Young children often have no filter. What they are thinking may be immediately spoken without any consideration as to whether or not saying, ”What is that weird thing on your nose?” might hurt someone’s feelings. Thankfully, most children eventually learn to be a little more careful with their words. Thoughts can cause other problems. The Bible tells us thoughts can lead to attitudes and actions that are sinful. A tempting thought dwelt upon for long periods of time can eventually become a sin.
Believe it or not, children may not always be aware of their thought process. Called meta cognition, being aware of one’s thoughts is a necessary skill set if one hopes to then control thoughts that aren’t helpful or productive. There are some things you can do with your kids to help them become more aware of their thoughts and also begin teaching them how to control or change thoughts they don’t want to entertain.
Read or tell your kids a Bible story. Tell them to try and ”draw a picture of it in their brains” as you are talking. After you are finished, have them draw or describe the ”picture they drew in their brains”. Start with simple, familiar Bible stories. For young children you may have to stop after every paragraph or so (several verses) and have them describe what they have pictured. As they get better at the exercise, start introducing unfamiliar or more complex Bible stories for them to visualize.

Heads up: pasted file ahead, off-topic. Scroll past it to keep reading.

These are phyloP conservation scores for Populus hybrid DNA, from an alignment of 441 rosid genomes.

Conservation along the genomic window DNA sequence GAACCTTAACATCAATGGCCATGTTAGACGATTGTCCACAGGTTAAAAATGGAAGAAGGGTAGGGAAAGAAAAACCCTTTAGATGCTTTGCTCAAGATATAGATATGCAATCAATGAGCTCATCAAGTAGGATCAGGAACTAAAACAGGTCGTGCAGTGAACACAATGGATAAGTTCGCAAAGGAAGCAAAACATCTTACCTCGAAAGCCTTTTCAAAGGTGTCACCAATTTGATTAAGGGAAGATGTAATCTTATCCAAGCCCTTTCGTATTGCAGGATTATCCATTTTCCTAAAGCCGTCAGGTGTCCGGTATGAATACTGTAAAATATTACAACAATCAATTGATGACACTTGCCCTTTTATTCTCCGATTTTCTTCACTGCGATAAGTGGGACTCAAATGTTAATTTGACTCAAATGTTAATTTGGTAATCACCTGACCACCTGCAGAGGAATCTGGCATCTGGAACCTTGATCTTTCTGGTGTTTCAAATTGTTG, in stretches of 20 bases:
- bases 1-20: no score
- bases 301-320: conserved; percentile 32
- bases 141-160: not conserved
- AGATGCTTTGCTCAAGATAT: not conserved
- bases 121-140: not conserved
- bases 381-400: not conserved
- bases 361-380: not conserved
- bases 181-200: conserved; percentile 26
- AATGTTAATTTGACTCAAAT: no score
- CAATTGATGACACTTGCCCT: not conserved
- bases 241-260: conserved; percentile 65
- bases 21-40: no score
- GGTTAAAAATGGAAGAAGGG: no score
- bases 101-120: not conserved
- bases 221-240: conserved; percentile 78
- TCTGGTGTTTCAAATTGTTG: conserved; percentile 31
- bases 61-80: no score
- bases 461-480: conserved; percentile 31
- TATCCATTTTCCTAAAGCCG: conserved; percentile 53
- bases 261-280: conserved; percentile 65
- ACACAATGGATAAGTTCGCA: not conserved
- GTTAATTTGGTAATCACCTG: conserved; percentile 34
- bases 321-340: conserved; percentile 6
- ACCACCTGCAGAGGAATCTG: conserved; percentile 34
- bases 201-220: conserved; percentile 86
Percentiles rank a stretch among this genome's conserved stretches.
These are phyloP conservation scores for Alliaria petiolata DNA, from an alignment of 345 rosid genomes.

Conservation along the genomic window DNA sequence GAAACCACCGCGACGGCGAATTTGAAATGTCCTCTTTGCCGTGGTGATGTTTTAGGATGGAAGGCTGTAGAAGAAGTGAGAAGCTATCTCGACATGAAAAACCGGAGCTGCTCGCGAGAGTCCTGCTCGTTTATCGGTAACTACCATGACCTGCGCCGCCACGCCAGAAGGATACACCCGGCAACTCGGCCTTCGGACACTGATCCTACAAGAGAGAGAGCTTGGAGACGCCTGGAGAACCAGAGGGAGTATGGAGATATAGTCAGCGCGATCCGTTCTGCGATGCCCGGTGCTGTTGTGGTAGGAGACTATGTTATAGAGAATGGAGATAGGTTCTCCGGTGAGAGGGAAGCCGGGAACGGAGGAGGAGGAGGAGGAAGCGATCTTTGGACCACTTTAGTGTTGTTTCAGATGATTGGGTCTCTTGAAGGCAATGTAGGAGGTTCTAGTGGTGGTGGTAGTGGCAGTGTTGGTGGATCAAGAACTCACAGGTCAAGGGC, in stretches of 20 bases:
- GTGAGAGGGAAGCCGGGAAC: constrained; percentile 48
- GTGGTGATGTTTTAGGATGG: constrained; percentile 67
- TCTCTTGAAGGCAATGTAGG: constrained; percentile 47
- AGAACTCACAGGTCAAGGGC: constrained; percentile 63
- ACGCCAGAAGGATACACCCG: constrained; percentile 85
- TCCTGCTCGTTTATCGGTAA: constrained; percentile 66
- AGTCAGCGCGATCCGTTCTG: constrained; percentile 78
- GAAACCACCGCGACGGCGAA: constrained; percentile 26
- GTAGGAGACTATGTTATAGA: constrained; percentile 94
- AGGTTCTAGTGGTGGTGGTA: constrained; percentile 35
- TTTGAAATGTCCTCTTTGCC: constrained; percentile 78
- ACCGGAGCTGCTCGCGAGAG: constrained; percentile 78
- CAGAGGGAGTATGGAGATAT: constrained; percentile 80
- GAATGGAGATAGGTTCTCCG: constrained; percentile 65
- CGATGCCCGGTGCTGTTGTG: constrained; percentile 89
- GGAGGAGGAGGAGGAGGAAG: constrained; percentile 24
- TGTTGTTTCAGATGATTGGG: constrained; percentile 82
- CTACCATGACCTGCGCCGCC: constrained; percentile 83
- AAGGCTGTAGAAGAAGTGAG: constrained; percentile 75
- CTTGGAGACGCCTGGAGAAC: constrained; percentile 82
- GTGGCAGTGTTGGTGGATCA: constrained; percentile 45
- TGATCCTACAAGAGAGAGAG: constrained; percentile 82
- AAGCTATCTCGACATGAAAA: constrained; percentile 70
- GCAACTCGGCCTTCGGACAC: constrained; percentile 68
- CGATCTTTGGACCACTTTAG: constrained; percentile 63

Ask your kids to visualize a familiar item in their mind. Then tell them to ”erase” that picture in their minds and replace it with another familiar object you name. Let them take turns suggesting things for everyone to visualize.
Encourage your kids to daydream godly dreams. This activity is often easier at the afternoon rest time, outside on a blanket looking at the passing clouds. Encourage them to dream about somewhere they would like to go on a mission trip or doing one of the good works God has planned for them. Maybe they want to daydream about going with their friends at church on a field trip or to camp. Encourage them to add as many details to the dream as possible.
Encourage your kids to memorize helpful Bible verses. When a tempting thought comes into their heads, they can stop that thought and replace it with the scripture. For example, if they are upset with someone and realize they are tempted to punch him or her, they might want to replace that tempting thought with the verse ”Love is patient. Love is kind.”
Teaching your kids to recognize and control their thoughts can help them avoid the trap of lingering upon thoughts that can encourage them to sin. It’s worth taking the time and effort to help them master the technique.